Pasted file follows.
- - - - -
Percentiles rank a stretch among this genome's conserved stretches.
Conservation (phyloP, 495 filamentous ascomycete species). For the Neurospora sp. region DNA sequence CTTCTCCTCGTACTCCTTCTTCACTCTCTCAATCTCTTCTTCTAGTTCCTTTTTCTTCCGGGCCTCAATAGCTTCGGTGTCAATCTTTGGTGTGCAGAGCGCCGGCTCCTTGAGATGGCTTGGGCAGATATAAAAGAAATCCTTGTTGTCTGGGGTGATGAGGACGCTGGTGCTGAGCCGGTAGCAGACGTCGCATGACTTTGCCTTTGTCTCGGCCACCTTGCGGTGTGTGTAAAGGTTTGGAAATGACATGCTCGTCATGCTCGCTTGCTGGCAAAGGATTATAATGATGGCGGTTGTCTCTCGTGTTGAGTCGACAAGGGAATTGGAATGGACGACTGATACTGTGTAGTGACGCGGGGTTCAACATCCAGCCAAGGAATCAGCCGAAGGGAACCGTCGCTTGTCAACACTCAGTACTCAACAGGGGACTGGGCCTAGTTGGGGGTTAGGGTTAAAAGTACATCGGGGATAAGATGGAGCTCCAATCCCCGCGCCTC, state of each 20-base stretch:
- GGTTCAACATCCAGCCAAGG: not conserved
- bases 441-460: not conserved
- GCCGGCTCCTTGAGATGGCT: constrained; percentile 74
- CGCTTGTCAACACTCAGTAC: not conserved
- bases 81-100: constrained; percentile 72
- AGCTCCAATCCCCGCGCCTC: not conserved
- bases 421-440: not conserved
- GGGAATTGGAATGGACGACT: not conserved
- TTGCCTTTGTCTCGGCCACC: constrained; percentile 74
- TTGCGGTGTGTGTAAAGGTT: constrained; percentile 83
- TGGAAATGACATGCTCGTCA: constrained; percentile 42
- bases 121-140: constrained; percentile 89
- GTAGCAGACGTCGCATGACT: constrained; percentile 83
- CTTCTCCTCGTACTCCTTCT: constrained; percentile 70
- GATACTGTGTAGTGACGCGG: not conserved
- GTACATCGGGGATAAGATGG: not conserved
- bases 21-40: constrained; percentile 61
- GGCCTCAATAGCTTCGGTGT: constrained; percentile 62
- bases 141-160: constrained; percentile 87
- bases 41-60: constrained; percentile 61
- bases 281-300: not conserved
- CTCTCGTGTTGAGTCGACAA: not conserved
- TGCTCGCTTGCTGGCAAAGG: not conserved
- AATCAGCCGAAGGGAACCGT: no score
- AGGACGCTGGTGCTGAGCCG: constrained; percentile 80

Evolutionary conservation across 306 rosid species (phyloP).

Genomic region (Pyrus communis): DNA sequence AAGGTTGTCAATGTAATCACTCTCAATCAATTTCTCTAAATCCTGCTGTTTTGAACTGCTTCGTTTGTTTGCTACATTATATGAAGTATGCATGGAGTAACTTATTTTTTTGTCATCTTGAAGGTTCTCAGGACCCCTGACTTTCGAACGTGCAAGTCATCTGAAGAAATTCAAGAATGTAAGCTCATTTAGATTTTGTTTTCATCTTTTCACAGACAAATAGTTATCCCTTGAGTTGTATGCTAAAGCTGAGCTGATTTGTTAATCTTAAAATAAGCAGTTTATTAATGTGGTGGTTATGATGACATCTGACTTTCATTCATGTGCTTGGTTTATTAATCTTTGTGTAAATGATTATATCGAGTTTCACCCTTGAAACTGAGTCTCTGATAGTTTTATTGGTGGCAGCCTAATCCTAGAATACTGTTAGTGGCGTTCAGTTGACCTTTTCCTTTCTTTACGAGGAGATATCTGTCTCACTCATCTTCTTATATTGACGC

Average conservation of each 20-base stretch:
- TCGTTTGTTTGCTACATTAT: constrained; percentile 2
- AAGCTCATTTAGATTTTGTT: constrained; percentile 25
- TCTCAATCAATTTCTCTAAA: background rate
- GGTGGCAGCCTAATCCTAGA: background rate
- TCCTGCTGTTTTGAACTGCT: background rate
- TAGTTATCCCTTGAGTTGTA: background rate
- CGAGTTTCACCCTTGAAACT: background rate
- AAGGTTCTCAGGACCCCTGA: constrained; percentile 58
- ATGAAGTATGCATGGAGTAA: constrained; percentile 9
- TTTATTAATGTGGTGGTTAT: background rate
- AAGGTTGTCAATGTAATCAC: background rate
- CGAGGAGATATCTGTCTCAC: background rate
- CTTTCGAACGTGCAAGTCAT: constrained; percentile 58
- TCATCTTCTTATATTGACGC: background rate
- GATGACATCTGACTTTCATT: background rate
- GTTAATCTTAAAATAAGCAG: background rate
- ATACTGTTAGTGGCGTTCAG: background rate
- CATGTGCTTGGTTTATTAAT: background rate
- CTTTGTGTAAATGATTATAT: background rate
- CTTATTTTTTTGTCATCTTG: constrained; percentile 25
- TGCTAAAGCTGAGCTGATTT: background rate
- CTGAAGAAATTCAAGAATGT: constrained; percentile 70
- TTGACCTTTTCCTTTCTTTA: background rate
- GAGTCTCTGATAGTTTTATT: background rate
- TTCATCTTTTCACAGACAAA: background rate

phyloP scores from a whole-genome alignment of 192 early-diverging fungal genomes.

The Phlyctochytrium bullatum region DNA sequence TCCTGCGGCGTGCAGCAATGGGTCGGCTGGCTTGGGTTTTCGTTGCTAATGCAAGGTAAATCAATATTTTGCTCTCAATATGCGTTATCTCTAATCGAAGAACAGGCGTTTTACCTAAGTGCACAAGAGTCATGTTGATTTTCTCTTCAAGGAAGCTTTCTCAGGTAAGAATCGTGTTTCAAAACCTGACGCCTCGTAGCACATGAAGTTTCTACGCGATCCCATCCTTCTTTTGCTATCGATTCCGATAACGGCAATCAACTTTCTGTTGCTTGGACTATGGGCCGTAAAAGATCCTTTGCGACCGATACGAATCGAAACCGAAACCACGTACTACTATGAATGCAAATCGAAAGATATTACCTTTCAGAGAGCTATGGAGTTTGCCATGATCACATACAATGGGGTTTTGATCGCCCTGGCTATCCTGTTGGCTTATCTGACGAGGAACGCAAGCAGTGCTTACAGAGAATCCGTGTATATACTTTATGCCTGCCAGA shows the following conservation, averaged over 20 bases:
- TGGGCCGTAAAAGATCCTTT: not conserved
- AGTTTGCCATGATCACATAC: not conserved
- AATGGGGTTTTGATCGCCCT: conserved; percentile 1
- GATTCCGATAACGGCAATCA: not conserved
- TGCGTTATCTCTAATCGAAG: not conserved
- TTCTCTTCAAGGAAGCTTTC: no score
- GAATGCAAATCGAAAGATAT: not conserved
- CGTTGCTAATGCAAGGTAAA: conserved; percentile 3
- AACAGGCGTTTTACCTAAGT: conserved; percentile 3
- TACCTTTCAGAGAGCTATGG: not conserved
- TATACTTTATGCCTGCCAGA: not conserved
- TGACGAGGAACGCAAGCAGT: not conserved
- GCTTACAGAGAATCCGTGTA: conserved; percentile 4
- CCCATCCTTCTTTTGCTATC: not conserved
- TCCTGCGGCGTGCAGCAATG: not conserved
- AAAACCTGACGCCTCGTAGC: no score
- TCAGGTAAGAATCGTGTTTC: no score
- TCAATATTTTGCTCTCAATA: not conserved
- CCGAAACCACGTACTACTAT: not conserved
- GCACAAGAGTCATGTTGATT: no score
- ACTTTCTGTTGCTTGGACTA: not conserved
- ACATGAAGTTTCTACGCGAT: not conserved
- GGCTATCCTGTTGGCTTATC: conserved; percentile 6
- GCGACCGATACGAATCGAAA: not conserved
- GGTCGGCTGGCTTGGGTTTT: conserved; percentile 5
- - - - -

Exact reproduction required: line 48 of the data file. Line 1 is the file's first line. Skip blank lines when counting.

- CATGTGCTTGGTTTATTAAT: background rate